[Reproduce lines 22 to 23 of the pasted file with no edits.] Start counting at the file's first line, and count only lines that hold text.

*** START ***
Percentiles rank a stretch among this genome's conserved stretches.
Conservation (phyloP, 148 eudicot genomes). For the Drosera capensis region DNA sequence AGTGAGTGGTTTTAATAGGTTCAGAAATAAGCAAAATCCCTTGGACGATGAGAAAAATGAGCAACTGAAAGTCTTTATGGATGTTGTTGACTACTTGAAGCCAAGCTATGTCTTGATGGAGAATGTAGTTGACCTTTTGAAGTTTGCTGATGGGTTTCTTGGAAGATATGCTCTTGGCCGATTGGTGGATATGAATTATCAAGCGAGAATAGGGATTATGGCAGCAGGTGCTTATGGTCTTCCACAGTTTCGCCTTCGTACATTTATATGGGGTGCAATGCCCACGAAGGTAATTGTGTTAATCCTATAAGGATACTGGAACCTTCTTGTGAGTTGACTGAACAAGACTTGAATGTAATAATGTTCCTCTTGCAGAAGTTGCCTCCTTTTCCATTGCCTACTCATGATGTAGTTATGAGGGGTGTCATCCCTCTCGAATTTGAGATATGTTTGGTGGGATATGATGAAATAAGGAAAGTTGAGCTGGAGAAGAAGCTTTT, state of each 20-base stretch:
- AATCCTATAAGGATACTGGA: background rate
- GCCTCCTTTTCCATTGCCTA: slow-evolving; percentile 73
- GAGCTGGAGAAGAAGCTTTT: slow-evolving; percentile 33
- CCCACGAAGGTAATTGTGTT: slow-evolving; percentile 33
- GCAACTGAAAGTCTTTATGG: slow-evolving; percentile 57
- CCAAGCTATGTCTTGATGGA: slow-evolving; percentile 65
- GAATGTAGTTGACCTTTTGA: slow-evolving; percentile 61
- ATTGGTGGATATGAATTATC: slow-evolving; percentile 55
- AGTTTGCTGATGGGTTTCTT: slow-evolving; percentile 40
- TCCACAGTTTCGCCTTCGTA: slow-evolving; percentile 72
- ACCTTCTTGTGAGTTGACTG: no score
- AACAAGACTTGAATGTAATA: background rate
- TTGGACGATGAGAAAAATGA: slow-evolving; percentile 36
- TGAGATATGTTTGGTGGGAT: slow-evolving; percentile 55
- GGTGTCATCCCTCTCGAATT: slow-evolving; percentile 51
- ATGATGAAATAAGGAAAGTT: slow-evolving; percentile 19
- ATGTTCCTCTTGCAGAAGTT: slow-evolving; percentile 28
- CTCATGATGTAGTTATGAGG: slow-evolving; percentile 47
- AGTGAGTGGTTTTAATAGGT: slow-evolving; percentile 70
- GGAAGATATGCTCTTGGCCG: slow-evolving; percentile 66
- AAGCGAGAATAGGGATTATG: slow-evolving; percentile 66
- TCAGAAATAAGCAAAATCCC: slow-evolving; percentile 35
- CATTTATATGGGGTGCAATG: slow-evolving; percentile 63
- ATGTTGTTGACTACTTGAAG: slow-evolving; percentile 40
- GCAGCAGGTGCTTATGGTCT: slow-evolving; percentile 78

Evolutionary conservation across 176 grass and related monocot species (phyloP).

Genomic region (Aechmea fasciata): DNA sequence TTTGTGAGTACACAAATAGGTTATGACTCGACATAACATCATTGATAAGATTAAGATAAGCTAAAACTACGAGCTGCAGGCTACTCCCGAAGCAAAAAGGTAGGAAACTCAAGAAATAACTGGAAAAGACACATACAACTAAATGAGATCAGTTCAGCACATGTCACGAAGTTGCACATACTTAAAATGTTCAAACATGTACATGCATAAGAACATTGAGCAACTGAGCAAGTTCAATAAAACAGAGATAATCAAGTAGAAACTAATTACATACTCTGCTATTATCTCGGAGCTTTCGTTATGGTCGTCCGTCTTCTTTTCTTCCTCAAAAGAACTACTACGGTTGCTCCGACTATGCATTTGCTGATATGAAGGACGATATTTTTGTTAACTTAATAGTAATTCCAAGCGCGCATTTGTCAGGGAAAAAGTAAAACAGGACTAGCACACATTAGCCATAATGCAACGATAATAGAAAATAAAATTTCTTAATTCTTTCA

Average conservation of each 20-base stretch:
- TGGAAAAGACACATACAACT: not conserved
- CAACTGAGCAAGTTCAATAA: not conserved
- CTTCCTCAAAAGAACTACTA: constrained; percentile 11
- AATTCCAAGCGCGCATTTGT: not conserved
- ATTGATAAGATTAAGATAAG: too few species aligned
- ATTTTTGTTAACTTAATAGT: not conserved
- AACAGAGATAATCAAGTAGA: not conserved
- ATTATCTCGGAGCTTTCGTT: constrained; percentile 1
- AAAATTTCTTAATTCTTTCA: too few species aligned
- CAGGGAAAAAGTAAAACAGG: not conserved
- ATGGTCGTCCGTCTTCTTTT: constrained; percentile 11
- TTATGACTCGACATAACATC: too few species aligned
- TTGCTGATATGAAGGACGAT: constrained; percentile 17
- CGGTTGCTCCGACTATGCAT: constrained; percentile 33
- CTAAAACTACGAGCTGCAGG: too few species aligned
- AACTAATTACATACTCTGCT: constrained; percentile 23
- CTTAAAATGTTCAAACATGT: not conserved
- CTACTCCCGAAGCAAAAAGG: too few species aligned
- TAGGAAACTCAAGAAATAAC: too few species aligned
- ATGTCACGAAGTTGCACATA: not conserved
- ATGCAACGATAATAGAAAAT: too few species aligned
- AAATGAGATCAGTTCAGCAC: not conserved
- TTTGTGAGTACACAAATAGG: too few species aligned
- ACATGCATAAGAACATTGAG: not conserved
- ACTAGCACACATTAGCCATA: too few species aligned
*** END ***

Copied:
- GGAAGATATGCTCTTGGCCG: slow-evolving; percentile 66
- AAGCGAGAATAGGGATTATG: slow-evolving; percentile 66